The NYT got it wrong: Mindfulness & meditation are still good for you (and your work)


Brocato, Nicole September 21, 2018
Posted in group: Wellbeing Collaborative

Happy Friday, everyone!

I’ve recently had a couple of folks mention to me in a somewhat terrified way that a new study has shown meditation to be bad for productivity.

I’m a meditator of 30 years myself, so I had to check it out and report to all of you what I found, just in case you were having similar conversations.

For those of you who don’t want to read this long email:  As happens sometimes in the fields of research and reporting, the original results were “stretched” a bit.  The study did not find evidence that meditation is bad for productivity.  Education Week has a great op-ed piece about the potential misapplications of mindfulness and the benefits of well-applied programs in educational settings (a thank-you to my source!).

The hubbub was started by an NYT article claiming that meditation is bad for productivity. That article was based on a study published in Organization Behavior and Human Decision Processes.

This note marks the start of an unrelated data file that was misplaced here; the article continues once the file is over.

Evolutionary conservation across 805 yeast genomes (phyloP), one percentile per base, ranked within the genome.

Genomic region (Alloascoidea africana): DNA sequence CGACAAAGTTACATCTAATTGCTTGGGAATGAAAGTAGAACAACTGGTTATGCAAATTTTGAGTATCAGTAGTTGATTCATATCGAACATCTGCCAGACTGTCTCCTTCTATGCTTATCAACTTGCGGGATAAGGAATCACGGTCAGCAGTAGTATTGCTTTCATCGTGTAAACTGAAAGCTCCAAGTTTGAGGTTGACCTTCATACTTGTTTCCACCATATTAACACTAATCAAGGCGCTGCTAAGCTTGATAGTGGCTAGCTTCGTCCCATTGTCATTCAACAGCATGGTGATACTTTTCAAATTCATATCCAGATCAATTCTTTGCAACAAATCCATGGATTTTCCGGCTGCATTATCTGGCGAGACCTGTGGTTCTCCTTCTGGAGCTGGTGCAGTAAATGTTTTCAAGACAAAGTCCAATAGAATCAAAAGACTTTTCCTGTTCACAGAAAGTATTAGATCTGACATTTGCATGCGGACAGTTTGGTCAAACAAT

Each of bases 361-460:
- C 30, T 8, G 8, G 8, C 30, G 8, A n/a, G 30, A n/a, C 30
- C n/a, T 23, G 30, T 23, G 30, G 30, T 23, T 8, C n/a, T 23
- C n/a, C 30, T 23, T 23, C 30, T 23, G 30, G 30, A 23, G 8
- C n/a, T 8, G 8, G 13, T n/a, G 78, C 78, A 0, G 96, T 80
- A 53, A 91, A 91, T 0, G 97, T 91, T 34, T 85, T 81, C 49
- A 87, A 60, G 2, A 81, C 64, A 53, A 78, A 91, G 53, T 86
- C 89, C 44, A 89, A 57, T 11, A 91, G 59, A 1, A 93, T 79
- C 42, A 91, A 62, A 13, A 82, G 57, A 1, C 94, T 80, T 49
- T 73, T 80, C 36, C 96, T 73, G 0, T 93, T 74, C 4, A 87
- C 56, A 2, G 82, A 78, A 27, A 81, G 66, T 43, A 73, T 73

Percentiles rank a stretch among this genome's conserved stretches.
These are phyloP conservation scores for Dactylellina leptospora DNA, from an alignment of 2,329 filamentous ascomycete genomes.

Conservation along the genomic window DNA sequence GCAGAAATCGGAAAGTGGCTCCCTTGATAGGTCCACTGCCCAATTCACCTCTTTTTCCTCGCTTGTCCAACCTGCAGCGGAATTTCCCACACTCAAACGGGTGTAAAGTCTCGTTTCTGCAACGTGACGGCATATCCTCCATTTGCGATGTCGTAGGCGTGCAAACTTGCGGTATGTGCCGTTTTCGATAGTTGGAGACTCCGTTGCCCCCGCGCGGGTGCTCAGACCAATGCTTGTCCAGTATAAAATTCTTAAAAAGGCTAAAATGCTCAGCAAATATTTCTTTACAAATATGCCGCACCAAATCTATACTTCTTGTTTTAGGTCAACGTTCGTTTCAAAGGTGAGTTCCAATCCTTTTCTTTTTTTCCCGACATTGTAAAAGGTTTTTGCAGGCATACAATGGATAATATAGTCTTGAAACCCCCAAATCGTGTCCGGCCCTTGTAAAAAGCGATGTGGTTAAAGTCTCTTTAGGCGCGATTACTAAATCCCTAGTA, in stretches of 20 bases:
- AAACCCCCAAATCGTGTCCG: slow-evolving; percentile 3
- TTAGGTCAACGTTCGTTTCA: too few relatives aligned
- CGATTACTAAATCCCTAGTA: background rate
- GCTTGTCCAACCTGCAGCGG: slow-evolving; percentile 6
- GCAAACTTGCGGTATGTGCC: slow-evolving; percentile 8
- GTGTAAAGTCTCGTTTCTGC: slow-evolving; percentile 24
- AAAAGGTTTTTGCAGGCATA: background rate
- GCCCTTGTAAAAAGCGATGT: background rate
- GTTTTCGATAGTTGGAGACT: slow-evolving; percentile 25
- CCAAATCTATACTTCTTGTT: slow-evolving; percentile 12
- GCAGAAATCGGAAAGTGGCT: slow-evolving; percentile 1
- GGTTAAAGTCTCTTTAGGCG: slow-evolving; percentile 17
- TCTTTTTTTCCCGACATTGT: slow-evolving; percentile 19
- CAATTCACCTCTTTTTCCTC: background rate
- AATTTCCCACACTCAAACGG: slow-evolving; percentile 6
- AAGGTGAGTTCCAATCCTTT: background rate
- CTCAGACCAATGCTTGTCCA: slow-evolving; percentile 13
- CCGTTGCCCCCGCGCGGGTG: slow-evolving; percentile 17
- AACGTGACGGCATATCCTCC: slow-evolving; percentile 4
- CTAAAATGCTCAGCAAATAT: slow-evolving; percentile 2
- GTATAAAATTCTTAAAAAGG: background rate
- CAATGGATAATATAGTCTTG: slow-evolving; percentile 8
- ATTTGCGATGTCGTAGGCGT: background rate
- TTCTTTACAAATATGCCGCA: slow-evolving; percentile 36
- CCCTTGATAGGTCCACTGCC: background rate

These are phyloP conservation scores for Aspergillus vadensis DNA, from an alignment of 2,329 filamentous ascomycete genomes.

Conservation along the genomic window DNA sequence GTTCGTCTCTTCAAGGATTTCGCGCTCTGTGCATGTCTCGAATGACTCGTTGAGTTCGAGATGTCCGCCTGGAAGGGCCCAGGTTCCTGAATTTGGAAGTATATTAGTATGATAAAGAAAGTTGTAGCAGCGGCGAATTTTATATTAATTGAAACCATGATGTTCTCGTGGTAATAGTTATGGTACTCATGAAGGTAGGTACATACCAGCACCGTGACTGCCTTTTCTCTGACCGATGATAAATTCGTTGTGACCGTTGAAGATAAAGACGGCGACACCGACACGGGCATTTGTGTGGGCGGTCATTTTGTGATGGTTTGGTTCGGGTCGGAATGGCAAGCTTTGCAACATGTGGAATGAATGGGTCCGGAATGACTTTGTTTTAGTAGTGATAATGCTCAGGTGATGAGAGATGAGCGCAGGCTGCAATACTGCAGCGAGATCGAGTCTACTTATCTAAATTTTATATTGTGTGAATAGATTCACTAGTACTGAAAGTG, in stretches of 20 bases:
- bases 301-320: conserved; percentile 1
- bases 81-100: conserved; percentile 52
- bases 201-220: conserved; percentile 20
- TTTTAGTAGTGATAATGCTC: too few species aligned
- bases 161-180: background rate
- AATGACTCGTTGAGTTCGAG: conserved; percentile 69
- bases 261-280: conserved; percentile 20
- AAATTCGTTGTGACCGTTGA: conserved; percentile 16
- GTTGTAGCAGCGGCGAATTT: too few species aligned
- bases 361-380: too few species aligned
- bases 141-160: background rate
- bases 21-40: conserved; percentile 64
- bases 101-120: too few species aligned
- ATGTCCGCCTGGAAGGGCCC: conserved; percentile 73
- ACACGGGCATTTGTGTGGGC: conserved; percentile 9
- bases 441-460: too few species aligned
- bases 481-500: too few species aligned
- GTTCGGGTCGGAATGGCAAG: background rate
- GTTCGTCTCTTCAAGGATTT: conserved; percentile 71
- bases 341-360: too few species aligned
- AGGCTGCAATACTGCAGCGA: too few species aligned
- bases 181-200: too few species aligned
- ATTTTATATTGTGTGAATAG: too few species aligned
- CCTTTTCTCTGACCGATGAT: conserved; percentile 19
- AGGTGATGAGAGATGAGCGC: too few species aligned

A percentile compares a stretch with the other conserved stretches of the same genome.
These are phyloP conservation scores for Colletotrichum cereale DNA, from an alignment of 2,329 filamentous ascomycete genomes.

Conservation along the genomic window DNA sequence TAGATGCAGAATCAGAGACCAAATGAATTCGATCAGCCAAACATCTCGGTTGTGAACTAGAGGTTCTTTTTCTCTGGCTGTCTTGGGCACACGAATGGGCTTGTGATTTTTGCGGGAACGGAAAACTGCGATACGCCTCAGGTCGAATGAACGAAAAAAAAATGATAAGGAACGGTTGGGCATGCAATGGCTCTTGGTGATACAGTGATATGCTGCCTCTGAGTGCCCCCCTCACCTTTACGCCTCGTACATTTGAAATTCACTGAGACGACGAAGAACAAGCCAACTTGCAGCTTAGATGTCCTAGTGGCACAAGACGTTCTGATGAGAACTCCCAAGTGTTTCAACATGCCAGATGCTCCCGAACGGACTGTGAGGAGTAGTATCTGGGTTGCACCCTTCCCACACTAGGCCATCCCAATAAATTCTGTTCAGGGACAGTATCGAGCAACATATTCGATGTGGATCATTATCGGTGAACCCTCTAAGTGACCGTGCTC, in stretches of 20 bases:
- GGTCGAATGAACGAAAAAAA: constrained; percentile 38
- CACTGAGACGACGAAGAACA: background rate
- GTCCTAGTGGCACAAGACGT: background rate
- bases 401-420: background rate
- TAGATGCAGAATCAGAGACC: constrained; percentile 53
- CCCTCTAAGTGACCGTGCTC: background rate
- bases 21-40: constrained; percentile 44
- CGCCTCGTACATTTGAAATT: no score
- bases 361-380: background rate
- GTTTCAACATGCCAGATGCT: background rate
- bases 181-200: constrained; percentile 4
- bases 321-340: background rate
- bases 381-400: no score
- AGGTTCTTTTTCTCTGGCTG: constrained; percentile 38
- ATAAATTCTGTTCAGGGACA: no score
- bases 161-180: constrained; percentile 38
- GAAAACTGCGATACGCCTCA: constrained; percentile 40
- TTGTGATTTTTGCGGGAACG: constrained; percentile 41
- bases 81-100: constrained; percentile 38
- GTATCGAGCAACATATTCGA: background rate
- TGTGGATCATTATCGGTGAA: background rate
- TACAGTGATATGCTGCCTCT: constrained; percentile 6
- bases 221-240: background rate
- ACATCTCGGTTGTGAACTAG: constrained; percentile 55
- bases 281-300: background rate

I’ve skimmed the original study, but I think the folks at Psychology Today provided a great counter-perspective, including an in-depth criticism of the original study’s methods.

The Psychology Today article essentially said that the original study focused on motivation levels in connection to tasks outside the workplace subsequent to a one-time meditation exercise, which is not at all the same thing as studying actual productivity levels within the workplace subsequent to ongoing meditation practice.

Even the original study had more modest conclusions: while mindfulness meditation may have reduced motivation to complete the study tasks, it did not impair performance.

What are your thoughts about and experiences with meditation and mindfulness in education? Have any of you had to negotiate attempts to: misapply meditation as a panacea, use it to suppress expressions of discontent, or force it onto people who were uninterested or unprepared? If you have had success with engaging reluctant stakeholders, how have you done it?

Best as always,


Nicole W Brocato, PhD
Director, Wellbeing Assessment
3105 Worrell
Wake Forest University
office: 336-758-6419
cell: 336-745-1815